What kind of game is BG&E? The loose description would be ‘action-adventure’ – but not in a Tomb Raider kind of way, although there are certainly elements of Lara Croft here. It’s a curious hybrid of lots of different genres – there’s the story and chit-chat of an adventure, the open environment, exploration, levelling-up and occasional hack-and-slash combat of an RPG, the object-moving puzzles and leaping about of Tomb Raider (as previously mentioned), the all-out action of a blaster, plus the dubious pleasures of hover-racing and air-hockey sub-games. Usually, such an approach brings about an ambitious but ultimately flawed title – I’m thinking particularly of The Nomad Soul here (another member of the illogical-use-of-apostrophes-in-names club, incidentally) – but, remarkably, it all hangs together here in a way that actually works quite well.

Melee combat is largely a case of mashing the mouse button.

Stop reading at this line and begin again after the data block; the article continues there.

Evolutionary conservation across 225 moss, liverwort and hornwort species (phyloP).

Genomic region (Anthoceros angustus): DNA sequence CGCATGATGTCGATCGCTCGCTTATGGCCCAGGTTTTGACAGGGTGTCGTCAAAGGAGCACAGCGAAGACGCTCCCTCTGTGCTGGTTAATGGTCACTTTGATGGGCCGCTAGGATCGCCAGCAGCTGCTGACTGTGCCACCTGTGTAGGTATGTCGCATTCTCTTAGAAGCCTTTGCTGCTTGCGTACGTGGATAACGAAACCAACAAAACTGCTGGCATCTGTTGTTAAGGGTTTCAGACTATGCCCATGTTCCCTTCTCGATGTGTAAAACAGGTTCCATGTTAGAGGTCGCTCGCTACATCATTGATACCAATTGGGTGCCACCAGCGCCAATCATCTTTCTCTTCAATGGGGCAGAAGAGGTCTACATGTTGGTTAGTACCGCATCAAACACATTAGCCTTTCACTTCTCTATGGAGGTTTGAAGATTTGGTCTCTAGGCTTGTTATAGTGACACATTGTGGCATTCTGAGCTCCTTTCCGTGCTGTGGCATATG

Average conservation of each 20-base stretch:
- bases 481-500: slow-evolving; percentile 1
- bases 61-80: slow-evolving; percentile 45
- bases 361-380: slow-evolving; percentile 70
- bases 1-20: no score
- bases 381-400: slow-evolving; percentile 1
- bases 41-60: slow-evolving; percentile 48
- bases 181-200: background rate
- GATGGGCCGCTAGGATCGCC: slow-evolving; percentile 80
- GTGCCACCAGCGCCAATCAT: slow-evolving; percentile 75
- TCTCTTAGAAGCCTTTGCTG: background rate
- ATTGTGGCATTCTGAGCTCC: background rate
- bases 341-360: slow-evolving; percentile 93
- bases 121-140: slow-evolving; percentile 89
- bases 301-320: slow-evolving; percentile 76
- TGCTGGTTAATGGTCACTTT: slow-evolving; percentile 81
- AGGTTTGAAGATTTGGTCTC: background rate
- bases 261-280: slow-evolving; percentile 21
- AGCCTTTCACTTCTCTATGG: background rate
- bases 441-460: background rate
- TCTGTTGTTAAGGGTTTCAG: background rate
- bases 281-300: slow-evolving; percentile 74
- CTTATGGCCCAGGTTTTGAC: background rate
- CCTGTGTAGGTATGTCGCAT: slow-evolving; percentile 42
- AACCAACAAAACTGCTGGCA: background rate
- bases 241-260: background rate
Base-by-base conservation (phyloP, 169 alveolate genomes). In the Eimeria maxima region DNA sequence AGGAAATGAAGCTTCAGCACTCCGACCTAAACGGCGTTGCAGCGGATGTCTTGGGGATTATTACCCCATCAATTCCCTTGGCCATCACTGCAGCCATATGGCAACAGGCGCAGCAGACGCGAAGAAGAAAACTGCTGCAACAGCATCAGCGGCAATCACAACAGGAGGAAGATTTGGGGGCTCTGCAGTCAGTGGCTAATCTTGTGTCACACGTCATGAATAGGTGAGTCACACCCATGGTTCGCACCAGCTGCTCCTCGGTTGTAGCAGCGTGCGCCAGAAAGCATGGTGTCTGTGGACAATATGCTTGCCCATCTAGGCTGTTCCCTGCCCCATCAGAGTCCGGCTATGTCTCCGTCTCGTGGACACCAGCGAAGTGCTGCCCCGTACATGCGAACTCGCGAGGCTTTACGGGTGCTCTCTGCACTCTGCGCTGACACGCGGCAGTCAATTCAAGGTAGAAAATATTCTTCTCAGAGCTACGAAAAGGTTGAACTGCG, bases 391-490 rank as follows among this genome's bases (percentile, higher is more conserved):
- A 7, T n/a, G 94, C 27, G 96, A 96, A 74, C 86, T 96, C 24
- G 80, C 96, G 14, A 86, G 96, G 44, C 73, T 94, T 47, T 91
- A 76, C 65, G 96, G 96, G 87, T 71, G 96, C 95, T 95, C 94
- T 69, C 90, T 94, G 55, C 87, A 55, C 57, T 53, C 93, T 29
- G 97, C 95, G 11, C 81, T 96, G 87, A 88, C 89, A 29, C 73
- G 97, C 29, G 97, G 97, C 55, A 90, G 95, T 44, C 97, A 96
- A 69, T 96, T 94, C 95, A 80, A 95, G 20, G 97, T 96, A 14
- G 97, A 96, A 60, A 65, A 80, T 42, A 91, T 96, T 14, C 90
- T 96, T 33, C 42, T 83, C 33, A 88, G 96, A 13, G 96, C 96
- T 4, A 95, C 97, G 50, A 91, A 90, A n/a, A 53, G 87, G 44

Despite all the different gameplay elements, the structure of the game can largely be broken down into two distinct sections: when you’re undertaking a conspiracy-related mission, and when you’re not. The latter sees you exploring Hillys at your leisure with the aid of your trusty hovercraft, either visiting shops or speaking with fellow Hillyans in the main city, or going further afield in search of money or pearls – an alternative form of currency which can be exchanged for equipment for your hovercraft at the Mammago garage (which, incidentally, is staffed exclusively by talking rhinos). Most of the time, the upgrade will allow you to get to a previously-inaccessible area and continue with the main story, and the between-mission segments essentially boil down to a matter of getting hold of enough pearls to progress. Still, while Hillys isn’t the largest game world you’ll ever be given freedom to explore, there’s plenty to see and do while you go about your business. Pearls can be taken from cave-dwelling flying nasties or from local looters – or you can enter into competition to win one, either at the air-hockey table at the Akuda bar, or via the various hovercraft races.